Zurab Makharadze (center with a microphone) and Archpriest Spiridon (left, with a wooden cross) at the rally in front of parliament. (Megatv.ge)

The ombudsman calls for the prosecution of an ultra-nationalist journalist and an archpriest of the Georgian Orthodox Church for organizing violence against journalists and LGBTQ rights activists.

Ombudsman Nino Lomjaria said 53 people have been identified as victims of the July 5 gang violence and 27 people have been prosecuted. However, no-one has been prosecuted for organizing the violence.

“Two months have passed since the violent events of July 5, but the Georgian Prosecutor’s Office has not launched a criminal prosecution against any person on charges of organizing group violence. The Public Defender has studied the videos disseminated by the media and believes that the publicly available evidence reaches the standard of […] to initiate criminal proceedings against two persons for organizing and also for publicly inciting violent acts,” says the statement issued by Nino Lomjaria, the ombudsman of Georgia.

Zurab Makharadze is a blogger and journalist at Alt-Info, an ultranationalist group which organized the anti-LGTBT rally on July 5. He is notorious for his anti-liberal, anti-Western, anti-LGBTQ and anti-Vax statements. Archpriest Spiridon Tskipurishvili is relatively little known to the public. He was one of dozens of clergy who actively participated in July “pogroms”. He was summoned to the police for questioning on July 16, but no charges have been filed against him since. Zurab Makharadze and his colleagues from Alt-Info were also summoned for questioning, but soon released.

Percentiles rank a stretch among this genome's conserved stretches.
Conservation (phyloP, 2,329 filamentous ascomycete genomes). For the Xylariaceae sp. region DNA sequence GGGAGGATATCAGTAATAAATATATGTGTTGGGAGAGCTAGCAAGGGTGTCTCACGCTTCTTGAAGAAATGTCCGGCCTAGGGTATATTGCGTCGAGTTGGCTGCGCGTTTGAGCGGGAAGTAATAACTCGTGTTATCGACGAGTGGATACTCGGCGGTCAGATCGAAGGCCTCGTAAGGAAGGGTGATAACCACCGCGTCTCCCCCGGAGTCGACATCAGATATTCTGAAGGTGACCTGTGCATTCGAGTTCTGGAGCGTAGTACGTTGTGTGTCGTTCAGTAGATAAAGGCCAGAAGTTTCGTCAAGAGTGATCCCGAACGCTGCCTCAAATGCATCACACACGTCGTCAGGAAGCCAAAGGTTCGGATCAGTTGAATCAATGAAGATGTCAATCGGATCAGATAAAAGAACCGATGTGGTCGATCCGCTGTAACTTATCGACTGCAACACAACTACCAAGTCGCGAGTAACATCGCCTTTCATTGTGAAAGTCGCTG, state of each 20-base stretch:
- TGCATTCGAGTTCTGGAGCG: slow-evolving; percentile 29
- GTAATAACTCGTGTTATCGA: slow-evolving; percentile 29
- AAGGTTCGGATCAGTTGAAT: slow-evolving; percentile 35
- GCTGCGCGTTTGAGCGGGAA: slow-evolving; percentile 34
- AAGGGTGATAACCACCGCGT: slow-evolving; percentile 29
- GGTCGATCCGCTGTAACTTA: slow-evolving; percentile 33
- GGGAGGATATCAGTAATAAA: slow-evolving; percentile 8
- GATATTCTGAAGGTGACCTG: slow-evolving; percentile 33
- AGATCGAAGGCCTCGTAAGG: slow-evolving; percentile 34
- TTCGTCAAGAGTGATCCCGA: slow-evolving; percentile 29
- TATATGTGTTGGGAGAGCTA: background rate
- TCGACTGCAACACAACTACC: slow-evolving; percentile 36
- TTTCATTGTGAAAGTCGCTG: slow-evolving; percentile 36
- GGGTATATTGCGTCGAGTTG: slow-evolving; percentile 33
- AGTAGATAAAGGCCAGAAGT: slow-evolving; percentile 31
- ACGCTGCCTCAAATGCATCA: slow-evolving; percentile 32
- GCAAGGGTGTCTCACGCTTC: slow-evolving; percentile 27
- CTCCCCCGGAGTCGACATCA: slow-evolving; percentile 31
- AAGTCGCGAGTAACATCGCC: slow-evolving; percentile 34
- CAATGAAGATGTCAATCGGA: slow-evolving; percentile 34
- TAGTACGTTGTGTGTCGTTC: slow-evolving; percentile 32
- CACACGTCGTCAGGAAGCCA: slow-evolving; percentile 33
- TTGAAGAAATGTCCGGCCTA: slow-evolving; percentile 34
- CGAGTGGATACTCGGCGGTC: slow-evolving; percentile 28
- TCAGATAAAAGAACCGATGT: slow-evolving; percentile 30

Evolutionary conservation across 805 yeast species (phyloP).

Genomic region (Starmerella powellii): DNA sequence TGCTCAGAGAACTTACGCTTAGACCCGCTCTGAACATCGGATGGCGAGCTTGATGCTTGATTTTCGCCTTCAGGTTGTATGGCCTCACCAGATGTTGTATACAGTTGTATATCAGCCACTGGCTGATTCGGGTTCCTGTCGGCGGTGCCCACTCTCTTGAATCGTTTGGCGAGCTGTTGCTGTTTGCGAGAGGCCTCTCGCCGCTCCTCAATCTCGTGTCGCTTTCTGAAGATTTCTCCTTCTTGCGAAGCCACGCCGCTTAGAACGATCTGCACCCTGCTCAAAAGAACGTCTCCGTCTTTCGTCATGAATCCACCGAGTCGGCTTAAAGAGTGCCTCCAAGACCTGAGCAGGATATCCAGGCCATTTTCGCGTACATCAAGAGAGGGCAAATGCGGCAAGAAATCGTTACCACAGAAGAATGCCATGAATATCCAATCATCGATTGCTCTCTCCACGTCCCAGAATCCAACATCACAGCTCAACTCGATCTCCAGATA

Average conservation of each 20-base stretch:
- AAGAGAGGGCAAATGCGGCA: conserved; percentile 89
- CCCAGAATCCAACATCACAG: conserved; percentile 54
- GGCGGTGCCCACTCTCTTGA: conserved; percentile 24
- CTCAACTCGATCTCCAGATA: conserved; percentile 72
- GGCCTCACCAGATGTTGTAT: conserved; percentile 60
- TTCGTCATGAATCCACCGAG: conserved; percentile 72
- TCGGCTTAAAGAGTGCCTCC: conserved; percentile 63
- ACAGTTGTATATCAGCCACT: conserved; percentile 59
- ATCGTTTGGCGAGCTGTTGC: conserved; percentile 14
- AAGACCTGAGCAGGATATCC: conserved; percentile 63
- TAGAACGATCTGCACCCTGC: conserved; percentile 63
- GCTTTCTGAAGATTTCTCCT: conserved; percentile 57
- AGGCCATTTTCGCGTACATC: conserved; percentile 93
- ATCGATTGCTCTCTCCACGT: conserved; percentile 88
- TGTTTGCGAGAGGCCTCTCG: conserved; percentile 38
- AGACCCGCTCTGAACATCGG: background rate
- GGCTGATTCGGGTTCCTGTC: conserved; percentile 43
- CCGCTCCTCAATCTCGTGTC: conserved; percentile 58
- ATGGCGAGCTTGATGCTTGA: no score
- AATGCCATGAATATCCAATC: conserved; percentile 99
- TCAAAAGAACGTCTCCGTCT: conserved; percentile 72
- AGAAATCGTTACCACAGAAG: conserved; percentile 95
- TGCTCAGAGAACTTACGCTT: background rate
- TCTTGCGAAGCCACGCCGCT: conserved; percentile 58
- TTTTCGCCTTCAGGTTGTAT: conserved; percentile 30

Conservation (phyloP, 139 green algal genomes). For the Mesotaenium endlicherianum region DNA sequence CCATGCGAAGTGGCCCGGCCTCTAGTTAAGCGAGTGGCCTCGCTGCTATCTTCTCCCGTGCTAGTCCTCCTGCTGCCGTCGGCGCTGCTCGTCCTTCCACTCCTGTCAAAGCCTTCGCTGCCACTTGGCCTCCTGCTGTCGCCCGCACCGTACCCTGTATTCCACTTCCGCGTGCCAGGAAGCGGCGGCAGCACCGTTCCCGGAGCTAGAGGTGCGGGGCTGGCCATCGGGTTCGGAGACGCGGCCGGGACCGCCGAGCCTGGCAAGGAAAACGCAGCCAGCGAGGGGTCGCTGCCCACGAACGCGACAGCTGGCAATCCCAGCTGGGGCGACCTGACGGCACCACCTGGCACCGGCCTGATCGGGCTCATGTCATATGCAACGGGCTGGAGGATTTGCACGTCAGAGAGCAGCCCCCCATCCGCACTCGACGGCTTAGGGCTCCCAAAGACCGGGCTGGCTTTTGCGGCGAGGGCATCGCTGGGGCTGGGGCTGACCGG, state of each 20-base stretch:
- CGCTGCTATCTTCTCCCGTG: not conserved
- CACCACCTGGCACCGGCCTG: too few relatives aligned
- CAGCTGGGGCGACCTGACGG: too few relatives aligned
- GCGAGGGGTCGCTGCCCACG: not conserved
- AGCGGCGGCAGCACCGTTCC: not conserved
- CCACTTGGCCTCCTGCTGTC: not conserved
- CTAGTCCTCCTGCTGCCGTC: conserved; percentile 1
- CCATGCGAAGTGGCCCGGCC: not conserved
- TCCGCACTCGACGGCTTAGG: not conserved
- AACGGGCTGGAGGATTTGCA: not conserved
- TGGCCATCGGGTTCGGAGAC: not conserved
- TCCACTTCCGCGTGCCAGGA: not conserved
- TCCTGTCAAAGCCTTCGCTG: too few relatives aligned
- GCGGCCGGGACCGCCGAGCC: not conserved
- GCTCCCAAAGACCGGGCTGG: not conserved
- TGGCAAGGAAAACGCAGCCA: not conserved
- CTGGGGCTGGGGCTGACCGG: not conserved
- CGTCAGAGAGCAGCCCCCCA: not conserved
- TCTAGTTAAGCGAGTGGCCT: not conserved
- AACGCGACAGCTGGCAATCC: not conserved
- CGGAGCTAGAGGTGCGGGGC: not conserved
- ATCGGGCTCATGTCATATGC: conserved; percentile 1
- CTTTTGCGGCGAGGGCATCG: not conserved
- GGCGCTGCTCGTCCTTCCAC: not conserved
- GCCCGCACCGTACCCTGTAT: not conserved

“The proposal to start the persecution was based on publicly released video materials, which confirm that before the violent events on July 5, Zurab Makharadze and other persons were continuously announcing violence against persons participating in the Tbilisi Pride event […] and journalists” the statement reads.

The ombudsman’s proposal substantiates that on July 5, Zurab Makharadze directly led the group violence, including attacks in front of parliament, as well as a break-in at the offices of Tbilisi Pride and the youth activist group “Shame”.

Despite the ongoing investigation into the July 5 violence, Georgian Prime Minister Irakli Gharibashvili said on September 3 that all perpetrators have been arrested and punished.

Archpriest Spiridon and his attorney during questioning at the police. (Pia.ge)